The British love affair with gardens is quite literally flourishing. Recent research reveals that we spend £7.7billion each year simply maintaining our outside space. Perhaps that is why interest in garden lighting has blossomed. Bringing the outside – inside during the winter and of course maximising the long days of Summer – when they eventually arrive.
As with everything – garden lighting has its own tips and tricks. As elsewhere LED is having a major impact. Miniaturisation of lighting sources has changed the design approach.
In general (and If the budget can stretch), always specify and install as high a quality fittings as possible for exterior lighting. Solid marine grade stainless steel, solid copper, quality powder coating is a standard choice. Specify as high an IP rating as you can find; always IP65 in very exposed areas and IP44 as a minimum.
On a ‘project’ site – a little knowledge can command respect. Learning more can pay dividends in front of clients or when briefing a scheme to an installer. So take a deep breath and let’s venture out into the garden.
There are two main types of exterior lighting to consider – dedicated LED and Low voltage.
Low voltage lighting (12V) has been around for ages and makes sense for outdoors as 12V cables can be run surface mounted and within foliage. This saves having to use steel wired armoured cable everywhere which only adds to the cost.
Low voltage also allows long runs of cable avoiding voltage problems. Voltage drop is where the power within a cable weakens as it gets further away from the source (the transformer) and the lighting fittings are given less ‘juice’ than the ones closer to the transformer – resulting in less delivered light.
Do you really want to use LV when LED is surely the sensible choice? Well low voltage 12V fixtures can be converted to LED by fitting a 12V LED lamp or 12V LED module. Low voltage wiring runs to fixtures from a transformer with fittings running in parallel, meaning that the cabling doesn’t have to return to the transformer.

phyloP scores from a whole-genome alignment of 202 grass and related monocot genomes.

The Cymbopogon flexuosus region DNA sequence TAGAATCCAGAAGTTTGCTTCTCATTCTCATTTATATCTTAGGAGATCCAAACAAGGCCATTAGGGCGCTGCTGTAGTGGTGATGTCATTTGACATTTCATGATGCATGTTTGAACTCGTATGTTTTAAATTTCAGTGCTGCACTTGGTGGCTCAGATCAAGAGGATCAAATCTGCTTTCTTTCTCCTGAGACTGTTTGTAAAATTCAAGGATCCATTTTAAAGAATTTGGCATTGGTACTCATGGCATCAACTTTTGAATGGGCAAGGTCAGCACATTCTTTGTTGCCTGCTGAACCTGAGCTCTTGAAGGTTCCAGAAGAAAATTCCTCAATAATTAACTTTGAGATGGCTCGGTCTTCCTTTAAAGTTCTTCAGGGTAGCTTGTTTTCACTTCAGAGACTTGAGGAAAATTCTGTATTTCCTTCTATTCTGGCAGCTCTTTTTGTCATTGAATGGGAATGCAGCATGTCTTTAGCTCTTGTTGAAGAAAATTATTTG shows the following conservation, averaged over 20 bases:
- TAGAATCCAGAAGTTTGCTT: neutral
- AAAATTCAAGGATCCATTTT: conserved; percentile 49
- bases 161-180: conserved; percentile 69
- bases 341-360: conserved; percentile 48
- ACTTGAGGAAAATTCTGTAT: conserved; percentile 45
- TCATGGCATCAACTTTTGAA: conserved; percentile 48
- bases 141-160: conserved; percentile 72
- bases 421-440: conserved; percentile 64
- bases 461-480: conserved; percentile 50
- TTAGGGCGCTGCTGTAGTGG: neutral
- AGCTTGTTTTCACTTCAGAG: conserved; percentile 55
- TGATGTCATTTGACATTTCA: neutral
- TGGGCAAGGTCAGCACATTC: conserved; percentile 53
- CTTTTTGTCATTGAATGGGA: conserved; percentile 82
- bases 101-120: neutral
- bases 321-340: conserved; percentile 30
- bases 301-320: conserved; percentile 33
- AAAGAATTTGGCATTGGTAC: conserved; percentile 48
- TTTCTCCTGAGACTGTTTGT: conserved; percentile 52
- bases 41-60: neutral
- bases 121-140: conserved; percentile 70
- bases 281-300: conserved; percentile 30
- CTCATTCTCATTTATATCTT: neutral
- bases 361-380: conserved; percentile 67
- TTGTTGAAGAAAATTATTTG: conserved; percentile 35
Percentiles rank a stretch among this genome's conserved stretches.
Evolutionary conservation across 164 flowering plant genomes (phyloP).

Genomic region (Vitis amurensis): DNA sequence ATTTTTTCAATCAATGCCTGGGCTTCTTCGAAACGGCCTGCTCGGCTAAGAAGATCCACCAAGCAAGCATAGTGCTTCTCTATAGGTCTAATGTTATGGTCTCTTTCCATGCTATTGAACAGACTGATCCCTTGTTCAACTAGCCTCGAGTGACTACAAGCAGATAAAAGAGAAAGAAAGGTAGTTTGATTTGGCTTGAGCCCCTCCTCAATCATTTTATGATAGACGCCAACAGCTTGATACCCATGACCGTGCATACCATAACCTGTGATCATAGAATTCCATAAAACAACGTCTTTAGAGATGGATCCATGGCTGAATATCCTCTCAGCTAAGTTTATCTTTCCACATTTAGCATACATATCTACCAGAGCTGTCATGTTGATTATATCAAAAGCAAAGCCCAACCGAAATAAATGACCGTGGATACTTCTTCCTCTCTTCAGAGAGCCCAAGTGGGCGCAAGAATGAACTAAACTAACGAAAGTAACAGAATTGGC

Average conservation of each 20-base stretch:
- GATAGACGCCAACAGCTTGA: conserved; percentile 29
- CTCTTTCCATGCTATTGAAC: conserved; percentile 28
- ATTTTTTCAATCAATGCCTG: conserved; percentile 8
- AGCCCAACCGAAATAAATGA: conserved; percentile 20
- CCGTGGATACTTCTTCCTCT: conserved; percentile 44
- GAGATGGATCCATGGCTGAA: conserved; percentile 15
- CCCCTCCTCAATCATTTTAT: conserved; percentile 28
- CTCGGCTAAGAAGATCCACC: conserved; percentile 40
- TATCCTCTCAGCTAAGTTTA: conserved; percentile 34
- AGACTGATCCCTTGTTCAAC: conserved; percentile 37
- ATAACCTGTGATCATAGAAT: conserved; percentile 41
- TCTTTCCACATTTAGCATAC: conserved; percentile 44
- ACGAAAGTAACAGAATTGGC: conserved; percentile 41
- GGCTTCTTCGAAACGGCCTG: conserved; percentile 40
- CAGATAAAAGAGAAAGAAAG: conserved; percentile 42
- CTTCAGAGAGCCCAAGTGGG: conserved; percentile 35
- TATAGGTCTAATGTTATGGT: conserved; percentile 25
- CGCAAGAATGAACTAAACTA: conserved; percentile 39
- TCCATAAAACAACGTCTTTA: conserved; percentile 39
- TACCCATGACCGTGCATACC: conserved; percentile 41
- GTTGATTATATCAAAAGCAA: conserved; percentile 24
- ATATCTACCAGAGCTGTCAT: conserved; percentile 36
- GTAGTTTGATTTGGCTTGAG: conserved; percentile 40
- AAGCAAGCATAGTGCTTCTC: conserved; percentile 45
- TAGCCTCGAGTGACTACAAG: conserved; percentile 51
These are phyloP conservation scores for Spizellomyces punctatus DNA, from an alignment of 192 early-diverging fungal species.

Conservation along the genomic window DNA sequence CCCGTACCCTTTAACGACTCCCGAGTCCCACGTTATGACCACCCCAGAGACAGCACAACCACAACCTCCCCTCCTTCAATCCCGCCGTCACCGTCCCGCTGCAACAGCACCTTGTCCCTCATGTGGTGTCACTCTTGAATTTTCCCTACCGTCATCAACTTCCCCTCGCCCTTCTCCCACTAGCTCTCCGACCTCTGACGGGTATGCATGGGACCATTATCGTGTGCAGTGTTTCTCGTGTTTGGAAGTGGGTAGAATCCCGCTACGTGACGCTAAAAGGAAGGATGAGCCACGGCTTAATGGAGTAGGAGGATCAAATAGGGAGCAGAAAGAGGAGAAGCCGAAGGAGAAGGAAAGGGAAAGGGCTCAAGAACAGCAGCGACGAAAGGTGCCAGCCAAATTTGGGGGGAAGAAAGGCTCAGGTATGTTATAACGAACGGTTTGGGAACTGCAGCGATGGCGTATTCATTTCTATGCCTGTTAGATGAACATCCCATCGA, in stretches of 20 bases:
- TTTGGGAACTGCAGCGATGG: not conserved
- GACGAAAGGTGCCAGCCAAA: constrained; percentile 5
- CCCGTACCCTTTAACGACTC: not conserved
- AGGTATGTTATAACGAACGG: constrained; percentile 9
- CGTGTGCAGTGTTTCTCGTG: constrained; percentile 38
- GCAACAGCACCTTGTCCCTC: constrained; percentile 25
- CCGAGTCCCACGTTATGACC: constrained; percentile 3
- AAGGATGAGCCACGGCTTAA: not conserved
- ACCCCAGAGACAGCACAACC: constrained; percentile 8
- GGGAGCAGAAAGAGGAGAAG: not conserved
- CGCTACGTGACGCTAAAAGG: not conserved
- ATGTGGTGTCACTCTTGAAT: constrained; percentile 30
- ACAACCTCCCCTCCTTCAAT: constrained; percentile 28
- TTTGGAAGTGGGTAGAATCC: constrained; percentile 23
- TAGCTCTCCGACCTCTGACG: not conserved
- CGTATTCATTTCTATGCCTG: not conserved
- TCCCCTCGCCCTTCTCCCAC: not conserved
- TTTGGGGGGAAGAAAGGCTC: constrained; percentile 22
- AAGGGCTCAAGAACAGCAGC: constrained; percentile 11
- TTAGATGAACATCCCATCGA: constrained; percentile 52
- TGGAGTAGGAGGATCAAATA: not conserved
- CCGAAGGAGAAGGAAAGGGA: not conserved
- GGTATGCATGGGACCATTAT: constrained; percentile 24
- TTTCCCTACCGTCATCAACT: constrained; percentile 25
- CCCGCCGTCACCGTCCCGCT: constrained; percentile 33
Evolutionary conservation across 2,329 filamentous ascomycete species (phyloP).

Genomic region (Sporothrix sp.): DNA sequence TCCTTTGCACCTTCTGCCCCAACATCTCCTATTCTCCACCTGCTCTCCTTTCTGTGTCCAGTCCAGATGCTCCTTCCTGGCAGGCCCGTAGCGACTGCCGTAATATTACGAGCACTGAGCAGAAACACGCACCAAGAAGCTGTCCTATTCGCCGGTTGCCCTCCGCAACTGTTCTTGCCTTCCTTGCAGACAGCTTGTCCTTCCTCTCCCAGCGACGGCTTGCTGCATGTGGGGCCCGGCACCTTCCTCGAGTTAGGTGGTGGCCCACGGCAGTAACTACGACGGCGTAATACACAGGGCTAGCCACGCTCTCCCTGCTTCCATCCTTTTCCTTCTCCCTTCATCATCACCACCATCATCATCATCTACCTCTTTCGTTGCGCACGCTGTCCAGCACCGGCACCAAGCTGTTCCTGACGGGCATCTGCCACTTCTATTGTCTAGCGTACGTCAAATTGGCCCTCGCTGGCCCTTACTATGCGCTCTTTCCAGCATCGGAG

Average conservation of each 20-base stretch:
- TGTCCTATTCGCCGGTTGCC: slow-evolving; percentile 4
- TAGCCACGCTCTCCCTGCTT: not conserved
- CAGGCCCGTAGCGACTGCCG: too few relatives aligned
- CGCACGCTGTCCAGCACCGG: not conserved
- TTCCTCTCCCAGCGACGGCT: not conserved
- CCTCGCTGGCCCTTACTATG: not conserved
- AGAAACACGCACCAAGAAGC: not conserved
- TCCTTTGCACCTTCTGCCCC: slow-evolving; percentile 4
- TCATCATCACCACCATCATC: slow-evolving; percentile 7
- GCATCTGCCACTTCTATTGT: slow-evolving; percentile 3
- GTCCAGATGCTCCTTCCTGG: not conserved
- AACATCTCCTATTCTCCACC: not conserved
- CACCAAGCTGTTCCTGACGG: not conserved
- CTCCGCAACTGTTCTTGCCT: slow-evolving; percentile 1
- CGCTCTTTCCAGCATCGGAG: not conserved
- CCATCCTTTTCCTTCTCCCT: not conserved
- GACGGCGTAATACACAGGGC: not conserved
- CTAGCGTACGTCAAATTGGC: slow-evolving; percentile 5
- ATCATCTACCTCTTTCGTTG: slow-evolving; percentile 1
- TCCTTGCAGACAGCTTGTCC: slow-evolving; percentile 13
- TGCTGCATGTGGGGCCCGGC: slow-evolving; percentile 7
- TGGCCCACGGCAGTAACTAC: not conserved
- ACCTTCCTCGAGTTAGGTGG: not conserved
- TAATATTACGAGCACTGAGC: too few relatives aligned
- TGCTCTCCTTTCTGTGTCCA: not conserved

Dedicated LED fixtures are built for the purpose with superior lamp lifetimes compared to retro fitting 12V LED lamps. They are typically smaller fittings and therefore useful as discrete light sources.
Constant current LED requires to be wired in series. Unlike low voltage wiring, a loop is required from the power supply unit (the driver) to each fitting, daisy chaining in and out and then back to the driver.
Whether a LV lamp or dedicated LED, think about beam widths and how wide you want the span of light to be when illuminating within the garden.
The colour of light with LED is down to your aesthetic choice. It pays to think broadly in terms of colder and warmer whites. An example would be to throw a colder light up into a tree or canopy of foliage and use a warmer inviting light at a lower level.
A favourite technique that works so well at night is to hide a source completely (as shown in the spike light with hat above) and introduce pools of reflected light onto surrounding planting and walkways.
As with all lighting designs the intention is to draw the eye to specific areas and to allow darks and shades elsewhere. Remember, variety can be the spice of design. Call us when you need help to venture out into the garden. We have all the recent fittings and lamps to provide you with a wide pallet of design choices.